]. Adolescents are more likely to have trusting relationships with caregivers who are consistent and nurturing. Adolescents reared in a high quality caregiving ecology are placed on a positive developmental path that has the potential to produce long-term positive outcomes [7
Although these findings regarding the quality of the caregiving environment have long been emphasized, implementation of reforms has lacked substantively behind in many developing countries. The World Health Organization has recently launched the new Gap Action Programme (mhGAP) which aims at scaling up services for mental disorders especially for low and middle income developing countries. For the first time, the mhGAP has emphasized child mental health and child development as a major goal [44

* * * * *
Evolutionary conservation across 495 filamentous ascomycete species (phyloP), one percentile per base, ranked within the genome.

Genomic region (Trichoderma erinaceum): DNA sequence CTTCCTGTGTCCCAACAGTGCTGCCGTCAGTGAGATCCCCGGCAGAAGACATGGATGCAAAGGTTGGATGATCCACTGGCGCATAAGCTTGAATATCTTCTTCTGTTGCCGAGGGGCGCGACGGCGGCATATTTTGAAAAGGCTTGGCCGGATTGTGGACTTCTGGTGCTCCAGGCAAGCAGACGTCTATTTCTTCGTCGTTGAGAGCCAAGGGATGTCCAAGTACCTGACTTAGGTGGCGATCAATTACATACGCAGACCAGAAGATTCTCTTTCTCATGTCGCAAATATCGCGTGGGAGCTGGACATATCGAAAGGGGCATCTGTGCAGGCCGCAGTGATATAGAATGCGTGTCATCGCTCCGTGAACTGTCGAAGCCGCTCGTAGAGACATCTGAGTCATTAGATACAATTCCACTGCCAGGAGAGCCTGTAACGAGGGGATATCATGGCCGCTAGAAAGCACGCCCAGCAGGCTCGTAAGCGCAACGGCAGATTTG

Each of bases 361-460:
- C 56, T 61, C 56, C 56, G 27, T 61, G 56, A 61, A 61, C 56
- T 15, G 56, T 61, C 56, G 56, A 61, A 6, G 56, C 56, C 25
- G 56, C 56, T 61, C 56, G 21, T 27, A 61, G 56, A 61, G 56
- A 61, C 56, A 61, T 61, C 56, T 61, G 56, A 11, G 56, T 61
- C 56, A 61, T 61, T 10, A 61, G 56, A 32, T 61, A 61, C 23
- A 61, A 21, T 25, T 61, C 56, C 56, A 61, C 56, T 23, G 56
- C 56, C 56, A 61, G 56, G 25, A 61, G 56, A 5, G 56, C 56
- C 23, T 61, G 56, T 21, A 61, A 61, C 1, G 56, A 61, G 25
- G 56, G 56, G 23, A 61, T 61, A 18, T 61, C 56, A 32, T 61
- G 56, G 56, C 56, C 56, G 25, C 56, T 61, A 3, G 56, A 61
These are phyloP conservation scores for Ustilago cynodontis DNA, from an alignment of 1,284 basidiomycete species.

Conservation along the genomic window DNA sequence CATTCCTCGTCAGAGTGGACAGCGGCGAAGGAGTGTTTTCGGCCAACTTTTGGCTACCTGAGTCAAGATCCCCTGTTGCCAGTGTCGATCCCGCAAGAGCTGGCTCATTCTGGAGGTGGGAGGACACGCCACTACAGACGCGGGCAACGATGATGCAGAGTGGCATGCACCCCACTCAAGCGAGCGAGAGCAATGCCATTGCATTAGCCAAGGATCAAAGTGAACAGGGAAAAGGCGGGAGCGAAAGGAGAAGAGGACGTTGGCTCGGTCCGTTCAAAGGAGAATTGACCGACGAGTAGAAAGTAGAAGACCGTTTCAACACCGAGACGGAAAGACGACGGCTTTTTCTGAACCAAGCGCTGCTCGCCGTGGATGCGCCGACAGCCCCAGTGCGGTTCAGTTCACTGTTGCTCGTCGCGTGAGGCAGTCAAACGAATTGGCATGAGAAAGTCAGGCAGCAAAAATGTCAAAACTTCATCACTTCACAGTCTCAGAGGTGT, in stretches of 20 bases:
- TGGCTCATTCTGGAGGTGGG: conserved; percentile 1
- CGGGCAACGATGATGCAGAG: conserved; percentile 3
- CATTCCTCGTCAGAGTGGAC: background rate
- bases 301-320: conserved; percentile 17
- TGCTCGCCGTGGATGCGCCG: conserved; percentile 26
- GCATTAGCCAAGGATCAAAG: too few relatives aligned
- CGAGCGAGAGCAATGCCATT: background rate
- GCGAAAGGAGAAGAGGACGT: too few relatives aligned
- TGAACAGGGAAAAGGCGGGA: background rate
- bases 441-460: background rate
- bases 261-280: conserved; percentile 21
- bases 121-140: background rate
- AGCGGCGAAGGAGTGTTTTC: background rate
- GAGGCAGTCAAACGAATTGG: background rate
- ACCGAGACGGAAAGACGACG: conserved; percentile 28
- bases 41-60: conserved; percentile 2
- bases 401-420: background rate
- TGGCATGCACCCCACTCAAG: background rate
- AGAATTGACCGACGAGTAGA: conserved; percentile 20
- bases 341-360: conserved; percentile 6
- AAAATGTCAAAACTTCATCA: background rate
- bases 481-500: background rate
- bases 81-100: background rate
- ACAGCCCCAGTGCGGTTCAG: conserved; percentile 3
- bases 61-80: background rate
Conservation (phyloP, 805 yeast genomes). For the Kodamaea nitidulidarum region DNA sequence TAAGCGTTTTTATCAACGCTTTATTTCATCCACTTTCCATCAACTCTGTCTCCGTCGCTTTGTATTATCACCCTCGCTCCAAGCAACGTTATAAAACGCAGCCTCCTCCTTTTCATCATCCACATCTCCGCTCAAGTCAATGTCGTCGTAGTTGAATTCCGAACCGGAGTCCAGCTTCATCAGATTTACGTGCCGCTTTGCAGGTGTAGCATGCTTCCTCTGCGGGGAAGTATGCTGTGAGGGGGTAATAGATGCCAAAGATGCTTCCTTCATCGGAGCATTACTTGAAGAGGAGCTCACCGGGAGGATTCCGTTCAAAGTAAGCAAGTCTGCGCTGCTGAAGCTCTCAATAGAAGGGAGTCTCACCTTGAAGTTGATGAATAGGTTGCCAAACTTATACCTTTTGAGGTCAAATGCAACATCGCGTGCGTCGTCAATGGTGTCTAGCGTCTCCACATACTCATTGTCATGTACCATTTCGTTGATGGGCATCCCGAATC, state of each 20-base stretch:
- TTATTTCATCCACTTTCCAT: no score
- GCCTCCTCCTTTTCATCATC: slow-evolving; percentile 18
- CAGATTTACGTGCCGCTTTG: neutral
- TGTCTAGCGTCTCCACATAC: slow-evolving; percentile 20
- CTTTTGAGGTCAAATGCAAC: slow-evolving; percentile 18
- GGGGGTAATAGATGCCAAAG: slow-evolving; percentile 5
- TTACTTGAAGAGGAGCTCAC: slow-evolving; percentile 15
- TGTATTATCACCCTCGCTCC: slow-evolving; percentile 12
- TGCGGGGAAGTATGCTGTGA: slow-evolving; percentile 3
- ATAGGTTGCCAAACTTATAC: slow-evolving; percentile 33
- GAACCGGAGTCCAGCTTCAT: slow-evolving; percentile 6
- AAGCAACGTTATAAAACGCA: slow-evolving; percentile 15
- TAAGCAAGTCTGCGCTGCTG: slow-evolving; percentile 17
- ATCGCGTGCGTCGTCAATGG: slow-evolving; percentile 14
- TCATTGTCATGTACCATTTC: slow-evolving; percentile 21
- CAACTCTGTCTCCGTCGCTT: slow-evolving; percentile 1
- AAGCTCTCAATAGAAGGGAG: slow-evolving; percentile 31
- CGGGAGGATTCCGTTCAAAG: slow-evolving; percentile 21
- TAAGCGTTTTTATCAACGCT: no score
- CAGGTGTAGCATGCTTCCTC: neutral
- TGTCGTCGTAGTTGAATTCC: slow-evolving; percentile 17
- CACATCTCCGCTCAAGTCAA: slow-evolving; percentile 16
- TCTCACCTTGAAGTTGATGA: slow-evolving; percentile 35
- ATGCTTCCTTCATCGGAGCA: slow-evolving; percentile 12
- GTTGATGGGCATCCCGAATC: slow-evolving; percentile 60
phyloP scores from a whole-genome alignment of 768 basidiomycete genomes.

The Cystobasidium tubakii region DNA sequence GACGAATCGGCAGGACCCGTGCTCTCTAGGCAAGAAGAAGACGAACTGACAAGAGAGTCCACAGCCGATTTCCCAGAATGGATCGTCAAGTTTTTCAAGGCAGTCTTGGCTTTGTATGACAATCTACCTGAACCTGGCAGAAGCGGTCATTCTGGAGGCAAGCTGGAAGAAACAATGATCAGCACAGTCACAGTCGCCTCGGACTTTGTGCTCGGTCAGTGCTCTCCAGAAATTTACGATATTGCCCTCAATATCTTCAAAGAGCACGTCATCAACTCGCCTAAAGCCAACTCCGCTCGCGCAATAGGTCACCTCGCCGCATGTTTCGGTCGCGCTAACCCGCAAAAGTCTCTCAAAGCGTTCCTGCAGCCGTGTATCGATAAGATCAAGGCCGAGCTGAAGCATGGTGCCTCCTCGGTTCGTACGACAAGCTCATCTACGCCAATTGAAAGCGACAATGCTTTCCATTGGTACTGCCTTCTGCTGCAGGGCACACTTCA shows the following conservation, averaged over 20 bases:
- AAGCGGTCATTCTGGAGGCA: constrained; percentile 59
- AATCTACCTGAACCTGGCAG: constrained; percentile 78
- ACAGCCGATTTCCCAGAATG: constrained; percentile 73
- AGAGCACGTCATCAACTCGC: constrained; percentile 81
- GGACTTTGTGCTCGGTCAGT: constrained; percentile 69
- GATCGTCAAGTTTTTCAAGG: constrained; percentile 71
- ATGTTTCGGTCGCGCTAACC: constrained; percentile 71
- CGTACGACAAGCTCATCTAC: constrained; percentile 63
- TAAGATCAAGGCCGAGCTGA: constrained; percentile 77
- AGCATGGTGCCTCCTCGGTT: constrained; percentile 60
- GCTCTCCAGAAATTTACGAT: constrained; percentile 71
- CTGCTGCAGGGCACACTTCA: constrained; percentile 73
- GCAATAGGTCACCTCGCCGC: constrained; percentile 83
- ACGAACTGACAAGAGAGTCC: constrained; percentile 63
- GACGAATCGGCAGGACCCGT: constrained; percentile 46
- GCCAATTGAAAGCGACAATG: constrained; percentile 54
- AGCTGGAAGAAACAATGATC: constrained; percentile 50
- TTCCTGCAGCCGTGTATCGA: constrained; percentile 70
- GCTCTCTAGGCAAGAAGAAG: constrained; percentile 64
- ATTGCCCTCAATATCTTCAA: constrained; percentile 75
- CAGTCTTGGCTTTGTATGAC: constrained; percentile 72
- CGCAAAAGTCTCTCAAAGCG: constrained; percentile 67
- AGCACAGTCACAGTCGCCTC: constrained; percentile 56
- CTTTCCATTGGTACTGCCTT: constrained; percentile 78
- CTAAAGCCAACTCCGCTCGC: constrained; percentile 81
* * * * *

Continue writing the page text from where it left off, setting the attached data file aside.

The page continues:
]. In the absence of family and community-centered services that are urgently needed, caregiver training and support remain critical steps. In planning for preventive mental health services interventions that improve problem solving skills and decrease fatalistic beliefs among adolescents in residential care are likely to be important nodal points given their important protective effects. It was notable also that both tobacco and alcohol use were additional important negative predictors of mental health in particular among adolescents in institutional care. Our results again support research suggesting that substance use and dependence are associated with behavioral problems [15
] and this seems also to hold true for middle income developing countries.